Jennifer Wong started out her career as a civil engineer. But things were slow paced, and not too exciting. Like many of us, it wasn't the career she thought it would be. After seeing a friend work with CSS, Jenn decided to take a HTML/CSS class. And, as the story goes, the rest is history.
Jenn never had “formal” training. Instead, she attended workshops, took part in hackathons, and dove into self-learning.
Switching Paths: Civil Engineering to Web Development
Jenn explains how she first got into web development and design, despite having been trained as a civil engineer.
“Civil engineering, while interesting and challenging, uses a lot of old technology in its designs. The pace of projects is excruciatingly slow, so you don't get to see completed projects for many years. I wanted to be in an industry that was more fast paced and innovative and decided that was Tech.”
After realizing she wanted to make a switch into the tech industry, Jenn got a foot in the door by working as a customer support specialist at a tech company, RentJuice (now acquired by Zillow).
“Around the same time, a friend of mine who's a fashion designer created her own website and mentioned CSS to me, which piqued my interest. I took an HTML/CSS workshop and fell in love.”
How Jenn Began Learning Web Dev Basics
Jenn initially began learning through workshops.
After taking two workshops, Jenn continued learning with side projects,
“With my new found knowledge, I built a project, Dairy & Dill in collaboration with a coworker for our company's hack week. Once I'd done completed those projects, I spent a lot of time scouring Meetups or Hackathons to attend, hacking with friends, and working on side projects.”
Landing Her First “Real” Developer Position
Remember, as Jenn was picking up these skills, she was already working as a Customer Engagement Manager at the real estate based startup RentJuice. (Again, which was acquired by Zillow.)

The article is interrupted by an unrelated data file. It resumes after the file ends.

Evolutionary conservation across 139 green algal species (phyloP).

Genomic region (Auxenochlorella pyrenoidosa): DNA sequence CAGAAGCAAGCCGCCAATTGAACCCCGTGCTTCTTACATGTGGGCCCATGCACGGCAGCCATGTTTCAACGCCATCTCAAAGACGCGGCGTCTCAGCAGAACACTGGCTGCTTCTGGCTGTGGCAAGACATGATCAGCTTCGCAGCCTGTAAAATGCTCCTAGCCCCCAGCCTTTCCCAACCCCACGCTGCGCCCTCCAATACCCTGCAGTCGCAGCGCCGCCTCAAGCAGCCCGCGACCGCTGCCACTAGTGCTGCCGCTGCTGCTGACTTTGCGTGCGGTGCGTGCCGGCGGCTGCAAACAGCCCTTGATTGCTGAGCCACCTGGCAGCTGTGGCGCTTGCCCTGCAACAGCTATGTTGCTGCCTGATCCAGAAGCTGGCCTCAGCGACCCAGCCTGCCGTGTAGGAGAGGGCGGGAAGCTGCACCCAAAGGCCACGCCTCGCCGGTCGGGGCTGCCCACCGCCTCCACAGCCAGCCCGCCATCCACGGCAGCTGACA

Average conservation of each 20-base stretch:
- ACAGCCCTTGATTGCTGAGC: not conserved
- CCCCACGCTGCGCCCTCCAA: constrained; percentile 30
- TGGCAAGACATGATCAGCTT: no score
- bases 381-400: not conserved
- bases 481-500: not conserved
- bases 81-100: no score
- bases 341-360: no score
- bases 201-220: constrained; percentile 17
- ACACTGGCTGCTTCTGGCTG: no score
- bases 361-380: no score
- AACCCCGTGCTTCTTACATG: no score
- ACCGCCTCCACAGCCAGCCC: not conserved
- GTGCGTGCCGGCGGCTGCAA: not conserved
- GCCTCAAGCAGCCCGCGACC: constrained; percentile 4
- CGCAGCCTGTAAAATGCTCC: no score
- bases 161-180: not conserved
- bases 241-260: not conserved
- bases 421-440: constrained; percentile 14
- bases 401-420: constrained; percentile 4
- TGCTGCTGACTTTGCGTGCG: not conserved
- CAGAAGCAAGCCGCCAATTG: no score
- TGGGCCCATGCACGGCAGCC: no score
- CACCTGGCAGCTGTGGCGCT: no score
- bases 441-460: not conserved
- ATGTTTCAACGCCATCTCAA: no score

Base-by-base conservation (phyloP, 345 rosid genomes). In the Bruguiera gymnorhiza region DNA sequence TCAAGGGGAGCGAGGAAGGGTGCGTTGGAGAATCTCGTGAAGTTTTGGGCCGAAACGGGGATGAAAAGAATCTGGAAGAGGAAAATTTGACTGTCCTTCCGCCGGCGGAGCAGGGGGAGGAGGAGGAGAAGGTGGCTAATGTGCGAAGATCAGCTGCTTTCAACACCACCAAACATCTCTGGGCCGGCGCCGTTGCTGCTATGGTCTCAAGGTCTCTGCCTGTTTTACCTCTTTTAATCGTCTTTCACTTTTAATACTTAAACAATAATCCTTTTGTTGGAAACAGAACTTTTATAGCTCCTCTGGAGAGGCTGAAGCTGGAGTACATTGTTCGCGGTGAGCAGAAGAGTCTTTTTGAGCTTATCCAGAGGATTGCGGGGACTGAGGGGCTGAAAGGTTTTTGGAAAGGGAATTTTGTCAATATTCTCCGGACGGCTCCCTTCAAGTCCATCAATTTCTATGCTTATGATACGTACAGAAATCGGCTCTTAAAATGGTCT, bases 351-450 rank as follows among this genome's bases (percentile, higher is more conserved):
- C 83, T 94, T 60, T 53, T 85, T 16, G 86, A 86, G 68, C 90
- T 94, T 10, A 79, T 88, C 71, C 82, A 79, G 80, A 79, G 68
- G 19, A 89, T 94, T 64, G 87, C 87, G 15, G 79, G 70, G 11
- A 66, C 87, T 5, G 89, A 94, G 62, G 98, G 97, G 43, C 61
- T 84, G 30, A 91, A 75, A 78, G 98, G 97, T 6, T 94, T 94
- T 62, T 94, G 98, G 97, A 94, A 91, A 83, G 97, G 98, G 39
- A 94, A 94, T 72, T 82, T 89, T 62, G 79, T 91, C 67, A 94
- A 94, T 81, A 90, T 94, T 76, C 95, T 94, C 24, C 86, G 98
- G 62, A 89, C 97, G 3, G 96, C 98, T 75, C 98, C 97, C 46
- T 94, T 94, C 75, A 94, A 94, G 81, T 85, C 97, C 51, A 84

“I basically cornered the two co-founders and Director of Technology at a press party for the opening of our new office, and said, ‘I heard you guys are looking to hire a front end developer. Would you consider me if I applied?' They told me to send over my portfolio. After that, the rest is history.”
The story is a little confusing: she started at RentJuice, the company got acquired by Zillow. Zillow also acquired HotPads, and that's where she got her first Front-End Developer position. (Make sense?)
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Jenn's Favorite Learning Resources
Jenn has absorbed knowledge from a range of places. However,
“Some of my favorite resources are Meetup, Stack Overflow, Code Academy, awesome, knowledgeable friends and coworkers, and my super-duper endlessly-teaching smarty-pants boyfriend!”
From my conversations with Jenn, it seems like she has learned a great deal from those around her. Moreover, now that she has been a developer at HotPads for over a year and a half, I am sure she has absorbed a ton on the job. (In my opinion, that's always the best way to learn!)
What's Next for Jenn?
More professionally speaking,
“Now, I am doing a lot of design and front-end work – I have a side project I'm currently doing for a friend. Also, I am set to speak about responsive emails at a few upcoming conferences, so I am preparing for those.”
Interesting stuff — thanks Jenn!
I always love hearing stories of self-taught developers/programmers. Remember, it's never “easy”, but it is possible.